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The poems are choreographed to music that weaves together interconnected stories.The choreopoem is performed by a cast of seven nameless women only identified by the colors they are assigned.
She says "we gotta dance to keep form cryin and dyin" and the other ladies repeat her words.
The lady in blue talks about how hard it is to press charges against a friend. They say that maybe it was a misunderstanding, or the woman caused it, and they ask her if she was drinking.
1 Highway in northern California and I was overcome by the appearance of two parallel rainbows. Shange also explains that she chose to use the word "colored" in the title of her choreopoem so that her grandmother would be able to understand it.
Structurally, for colored girls is a series of 20 poems, collectively called a "choreopoem." Shange's poetry expresses many struggles and obstacles that African-American women may face throughout their lives and is a representation of sisterhood and coming of age as an African-American woman.
Shange originally wrote the monologues as separate poems in 1974.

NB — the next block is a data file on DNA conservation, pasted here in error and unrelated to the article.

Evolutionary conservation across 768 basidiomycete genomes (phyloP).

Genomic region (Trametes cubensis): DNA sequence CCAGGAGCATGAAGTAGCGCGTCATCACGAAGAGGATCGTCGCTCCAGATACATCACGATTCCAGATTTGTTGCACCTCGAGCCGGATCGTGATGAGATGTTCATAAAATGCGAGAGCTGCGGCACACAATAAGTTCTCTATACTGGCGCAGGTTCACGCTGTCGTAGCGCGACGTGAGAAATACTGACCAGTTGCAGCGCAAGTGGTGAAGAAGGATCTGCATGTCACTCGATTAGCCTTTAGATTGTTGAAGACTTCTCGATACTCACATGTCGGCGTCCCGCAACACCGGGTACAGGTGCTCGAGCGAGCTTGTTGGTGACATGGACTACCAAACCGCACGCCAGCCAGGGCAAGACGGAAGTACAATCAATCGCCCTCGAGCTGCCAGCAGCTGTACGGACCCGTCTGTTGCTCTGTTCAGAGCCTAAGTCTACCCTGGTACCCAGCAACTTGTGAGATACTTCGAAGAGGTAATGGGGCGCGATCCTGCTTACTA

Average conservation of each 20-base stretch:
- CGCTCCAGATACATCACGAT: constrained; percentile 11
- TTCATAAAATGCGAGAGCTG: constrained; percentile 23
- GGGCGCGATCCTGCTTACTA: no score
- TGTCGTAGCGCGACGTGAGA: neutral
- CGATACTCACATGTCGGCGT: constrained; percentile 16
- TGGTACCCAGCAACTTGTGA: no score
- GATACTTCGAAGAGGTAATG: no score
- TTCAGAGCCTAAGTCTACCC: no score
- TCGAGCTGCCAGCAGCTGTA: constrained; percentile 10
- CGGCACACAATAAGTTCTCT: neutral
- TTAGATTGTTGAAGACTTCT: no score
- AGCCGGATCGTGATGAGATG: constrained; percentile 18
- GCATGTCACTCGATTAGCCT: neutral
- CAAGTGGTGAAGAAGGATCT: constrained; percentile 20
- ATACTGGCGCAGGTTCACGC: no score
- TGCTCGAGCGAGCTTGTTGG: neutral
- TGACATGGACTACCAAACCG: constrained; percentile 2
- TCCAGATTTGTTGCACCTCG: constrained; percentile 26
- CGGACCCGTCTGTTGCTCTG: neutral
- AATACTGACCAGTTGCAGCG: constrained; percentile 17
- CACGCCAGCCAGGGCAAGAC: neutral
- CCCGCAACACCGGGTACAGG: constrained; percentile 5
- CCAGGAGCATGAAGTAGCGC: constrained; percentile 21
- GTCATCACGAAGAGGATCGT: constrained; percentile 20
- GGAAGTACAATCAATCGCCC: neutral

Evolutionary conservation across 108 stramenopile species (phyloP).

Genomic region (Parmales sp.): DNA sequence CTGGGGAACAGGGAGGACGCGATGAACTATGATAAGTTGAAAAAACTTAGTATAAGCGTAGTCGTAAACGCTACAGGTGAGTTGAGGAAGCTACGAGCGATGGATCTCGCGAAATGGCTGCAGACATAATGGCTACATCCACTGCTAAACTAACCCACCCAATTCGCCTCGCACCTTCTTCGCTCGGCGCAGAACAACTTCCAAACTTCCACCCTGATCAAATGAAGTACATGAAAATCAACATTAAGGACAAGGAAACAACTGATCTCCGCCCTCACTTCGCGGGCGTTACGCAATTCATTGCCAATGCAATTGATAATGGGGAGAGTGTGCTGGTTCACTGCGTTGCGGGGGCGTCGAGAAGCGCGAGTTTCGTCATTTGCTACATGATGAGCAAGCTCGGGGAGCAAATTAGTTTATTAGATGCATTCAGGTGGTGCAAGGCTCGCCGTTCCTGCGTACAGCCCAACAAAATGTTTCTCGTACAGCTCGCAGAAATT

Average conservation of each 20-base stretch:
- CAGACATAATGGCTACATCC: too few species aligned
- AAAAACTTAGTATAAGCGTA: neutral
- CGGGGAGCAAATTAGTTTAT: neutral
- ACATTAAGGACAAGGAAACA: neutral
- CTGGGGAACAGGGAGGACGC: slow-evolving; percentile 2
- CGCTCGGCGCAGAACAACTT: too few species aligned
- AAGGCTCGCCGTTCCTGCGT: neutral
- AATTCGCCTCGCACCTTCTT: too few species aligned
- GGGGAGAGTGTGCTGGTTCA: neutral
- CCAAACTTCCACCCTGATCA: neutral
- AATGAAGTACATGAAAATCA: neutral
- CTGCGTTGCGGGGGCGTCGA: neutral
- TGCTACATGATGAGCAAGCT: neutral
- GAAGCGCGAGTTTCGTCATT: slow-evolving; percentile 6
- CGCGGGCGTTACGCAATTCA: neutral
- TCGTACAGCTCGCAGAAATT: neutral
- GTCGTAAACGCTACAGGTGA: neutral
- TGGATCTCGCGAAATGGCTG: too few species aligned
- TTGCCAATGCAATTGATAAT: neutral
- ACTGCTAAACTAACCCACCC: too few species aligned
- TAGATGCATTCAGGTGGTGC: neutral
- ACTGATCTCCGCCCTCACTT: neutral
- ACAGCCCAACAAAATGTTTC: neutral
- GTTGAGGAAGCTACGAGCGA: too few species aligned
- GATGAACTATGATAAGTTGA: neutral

Her writing style is idiosyncratic and she often uses vernacular language, unique structure, and unorthodox punctuation to emphasize syncopation. in a way that mimicked how real women speak so she could draw her readers' focus to the experience of reading and listening.After a fight breaks out, the lady in yellow and Bobby leave and end up having sex in the back of the Buick.The other ladies start talking about their sexual preferences.As a choreopoem, the piece is a series of 20 separate poems choreographed to music that weaves interconnected stories of love, empowerment, struggle and loss into a complex representation of sisterhood.The cast consists of seven nameless African-American women only identified by the colors they are assigned.Throughout the monologue she intertwines English and Spanish. The lady in orange begins by saying she does not want to write in neither English nor Spanish, but she only wants to dance.She forgets all about words when she starts to dance.On her journey the lady in brown meets a young boy whose name is Toussaint Jones.The lady in brown feels likes she's met her real-life Toussaint and she leaves with him. She takes "those especially schemin/ tactful suitors" to go home with her.After moving to New York City, she continued work on for colored girls..., which went on to open at the Booth Theatre in 1976, becoming the second play by a black woman to reach Broadway, preceded by Lorraine Hansberry's A Raisin in the Sun in 1959.Shange updated the original choreopoem in 2010, by adding the poem "positive" and referencing the Iraq War and PTSD. has been performed Off-Broadway as well as on Broadway, and was adapted as a book (first published in 1976 by Shameless Hussy Press), a 1982 television film, and a 2010 theatrical film.